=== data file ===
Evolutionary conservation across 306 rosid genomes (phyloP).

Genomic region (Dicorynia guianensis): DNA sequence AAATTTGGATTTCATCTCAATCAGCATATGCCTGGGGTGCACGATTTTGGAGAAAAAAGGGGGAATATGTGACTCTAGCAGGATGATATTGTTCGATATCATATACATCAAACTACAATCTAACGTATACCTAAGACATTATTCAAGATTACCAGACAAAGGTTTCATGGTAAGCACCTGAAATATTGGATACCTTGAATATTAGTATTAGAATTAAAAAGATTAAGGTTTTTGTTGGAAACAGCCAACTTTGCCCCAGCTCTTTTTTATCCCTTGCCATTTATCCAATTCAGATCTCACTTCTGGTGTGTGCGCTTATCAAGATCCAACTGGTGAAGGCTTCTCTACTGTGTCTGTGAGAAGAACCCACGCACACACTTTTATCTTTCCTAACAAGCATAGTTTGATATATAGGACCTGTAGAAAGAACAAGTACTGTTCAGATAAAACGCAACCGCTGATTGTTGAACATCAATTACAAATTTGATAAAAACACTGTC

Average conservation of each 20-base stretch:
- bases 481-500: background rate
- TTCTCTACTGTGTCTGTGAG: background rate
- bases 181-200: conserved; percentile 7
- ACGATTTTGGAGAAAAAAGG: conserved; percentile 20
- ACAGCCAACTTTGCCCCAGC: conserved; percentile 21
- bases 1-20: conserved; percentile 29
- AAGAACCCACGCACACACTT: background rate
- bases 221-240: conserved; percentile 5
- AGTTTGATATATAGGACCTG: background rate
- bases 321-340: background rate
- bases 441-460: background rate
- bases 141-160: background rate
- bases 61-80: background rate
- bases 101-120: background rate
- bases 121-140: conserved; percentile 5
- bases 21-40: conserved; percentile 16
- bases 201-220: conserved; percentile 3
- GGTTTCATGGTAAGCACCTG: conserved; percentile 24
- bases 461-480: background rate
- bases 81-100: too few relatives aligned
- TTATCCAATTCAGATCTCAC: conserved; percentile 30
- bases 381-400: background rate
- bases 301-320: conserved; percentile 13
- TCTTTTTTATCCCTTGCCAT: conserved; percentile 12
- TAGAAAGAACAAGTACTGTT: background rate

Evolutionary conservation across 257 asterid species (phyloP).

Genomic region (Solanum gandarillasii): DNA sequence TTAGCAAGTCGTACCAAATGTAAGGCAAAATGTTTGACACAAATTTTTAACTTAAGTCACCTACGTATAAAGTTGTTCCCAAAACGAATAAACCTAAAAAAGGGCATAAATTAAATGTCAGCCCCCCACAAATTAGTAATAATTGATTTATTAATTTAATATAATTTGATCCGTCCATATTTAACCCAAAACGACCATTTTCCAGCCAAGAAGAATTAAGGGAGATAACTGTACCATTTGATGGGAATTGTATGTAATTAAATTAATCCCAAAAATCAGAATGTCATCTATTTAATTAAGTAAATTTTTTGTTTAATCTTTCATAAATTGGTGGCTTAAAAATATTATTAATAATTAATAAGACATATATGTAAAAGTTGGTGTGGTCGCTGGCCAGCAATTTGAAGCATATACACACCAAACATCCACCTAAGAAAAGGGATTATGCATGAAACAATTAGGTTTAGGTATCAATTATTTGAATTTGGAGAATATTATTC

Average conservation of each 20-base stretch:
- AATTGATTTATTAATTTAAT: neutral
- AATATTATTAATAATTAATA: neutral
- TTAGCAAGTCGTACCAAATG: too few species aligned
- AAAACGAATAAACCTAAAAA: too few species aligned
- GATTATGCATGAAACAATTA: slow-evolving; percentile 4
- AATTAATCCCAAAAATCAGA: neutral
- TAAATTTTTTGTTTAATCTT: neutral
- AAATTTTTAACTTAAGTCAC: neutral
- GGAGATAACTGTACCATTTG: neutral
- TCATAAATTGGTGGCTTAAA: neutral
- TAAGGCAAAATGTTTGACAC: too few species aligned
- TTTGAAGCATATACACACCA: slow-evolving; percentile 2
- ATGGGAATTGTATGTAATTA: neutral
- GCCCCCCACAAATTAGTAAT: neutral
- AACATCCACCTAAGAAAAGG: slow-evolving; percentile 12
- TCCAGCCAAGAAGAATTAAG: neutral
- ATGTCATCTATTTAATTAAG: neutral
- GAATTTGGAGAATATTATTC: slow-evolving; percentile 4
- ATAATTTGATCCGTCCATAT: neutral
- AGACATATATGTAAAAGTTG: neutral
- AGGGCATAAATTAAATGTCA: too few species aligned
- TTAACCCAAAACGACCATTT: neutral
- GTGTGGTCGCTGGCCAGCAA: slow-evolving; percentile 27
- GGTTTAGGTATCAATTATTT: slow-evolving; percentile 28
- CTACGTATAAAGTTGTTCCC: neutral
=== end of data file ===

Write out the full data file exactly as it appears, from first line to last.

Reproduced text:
Evolutionary conservation across 306 rosid genomes (phyloP).

Genomic region (Dicorynia guianensis): DNA sequence AAATTTGGATTTCATCTCAATCAGCATATGCCTGGGGTGCACGATTTTGGAGAAAAAAGGGGGAATATGTGACTCTAGCAGGATGATATTGTTCGATATCATATACATCAAACTACAATCTAACGTATACCTAAGACATTATTCAAGATTACCAGACAAAGGTTTCATGGTAAGCACCTGAAATATTGGATACCTTGAATATTAGTATTAGAATTAAAAAGATTAAGGTTTTTGTTGGAAACAGCCAACTTTGCCCCAGCTCTTTTTTATCCCTTGCCATTTATCCAATTCAGATCTCACTTCTGGTGTGTGCGCTTATCAAGATCCAACTGGTGAAGGCTTCTCTACTGTGTCTGTGAGAAGAACCCACGCACACACTTTTATCTTTCCTAACAAGCATAGTTTGATATATAGGACCTGTAGAAAGAACAAGTACTGTTCAGATAAAACGCAACCGCTGATTGTTGAACATCAATTACAAATTTGATAAAAACACTGTC

Average conservation of each 20-base stretch:
- bases 481-500: background rate
- TTCTCTACTGTGTCTGTGAG: background rate
- bases 181-200: conserved; percentile 7
- ACGATTTTGGAGAAAAAAGG: conserved; percentile 20
- ACAGCCAACTTTGCCCCAGC: conserved; percentile 21
- bases 1-20: conserved; percentile 29
- AAGAACCCACGCACACACTT: background rate
- bases 221-240: conserved; percentile 5
- AGTTTGATATATAGGACCTG: background rate
- bases 321-340: background rate
- bases 441-460: background rate
- bases 141-160: background rate
- bases 61-80: background rate
- bases 101-120: background rate
- bases 121-140: conserved; percentile 5
- bases 21-40: conserved; percentile 16
- bases 201-220: conserved; percentile 3
- GGTTTCATGGTAAGCACCTG: conserved; percentile 24
- bases 461-480: background rate
- bases 81-100: too few relatives aligned
- TTATCCAATTCAGATCTCAC: conserved; percentile 30
- bases 381-400: background rate
- bases 301-320: conserved; percentile 13
- TCTTTTTTATCCCTTGCCAT: conserved; percentile 12
- TAGAAAGAACAAGTACTGTT: background rate

Evolutionary conservation across 257 asterid species (phyloP).

Genomic region (Solanum gandarillasii): DNA sequence TTAGCAAGTCGTACCAAATGTAAGGCAAAATGTTTGACACAAATTTTTAACTTAAGTCACCTACGTATAAAGTTGTTCCCAAAACGAATAAACCTAAAAAAGGGCATAAATTAAATGTCAGCCCCCCACAAATTAGTAATAATTGATTTATTAATTTAATATAATTTGATCCGTCCATATTTAACCCAAAACGACCATTTTCCAGCCAAGAAGAATTAAGGGAGATAACTGTACCATTTGATGGGAATTGTATGTAATTAAATTAATCCCAAAAATCAGAATGTCATCTATTTAATTAAGTAAATTTTTTGTTTAATCTTTCATAAATTGGTGGCTTAAAAATATTATTAATAATTAATAAGACATATATGTAAAAGTTGGTGTGGTCGCTGGCCAGCAATTTGAAGCATATACACACCAAACATCCACCTAAGAAAAGGGATTATGCATGAAACAATTAGGTTTAGGTATCAATTATTTGAATTTGGAGAATATTATTC

Average conservation of each 20-base stretch:
- AATTGATTTATTAATTTAAT: neutral
- AATATTATTAATAATTAATA: neutral
- TTAGCAAGTCGTACCAAATG: too few species aligned
- AAAACGAATAAACCTAAAAA: too few species aligned
- GATTATGCATGAAACAATTA: slow-evolving; percentile 4
- AATTAATCCCAAAAATCAGA: neutral
- TAAATTTTTTGTTTAATCTT: neutral
- AAATTTTTAACTTAAGTCAC: neutral
- GGAGATAACTGTACCATTTG: neutral
- TCATAAATTGGTGGCTTAAA: neutral
- TAAGGCAAAATGTTTGACAC: too few species aligned
- TTTGAAGCATATACACACCA: slow-evolving; percentile 2
- ATGGGAATTGTATGTAATTA: neutral
- GCCCCCCACAAATTAGTAAT: neutral
- AACATCCACCTAAGAAAAGG: slow-evolving; percentile 12
- TCCAGCCAAGAAGAATTAAG: neutral
- ATGTCATCTATTTAATTAAG: neutral
- GAATTTGGAGAATATTATTC: slow-evolving; percentile 4
- ATAATTTGATCCGTCCATAT: neutral
- AGACATATATGTAAAAGTTG: neutral
- AGGGCATAAATTAAATGTCA: too few species aligned
- TTAACCCAAAACGACCATTT: neutral
- GTGTGGTCGCTGGCCAGCAA: slow-evolving; percentile 27
- GGTTTAGGTATCAATTATTT: slow-evolving; percentile 28
- CTACGTATAAAGTTGTTCCC: neutral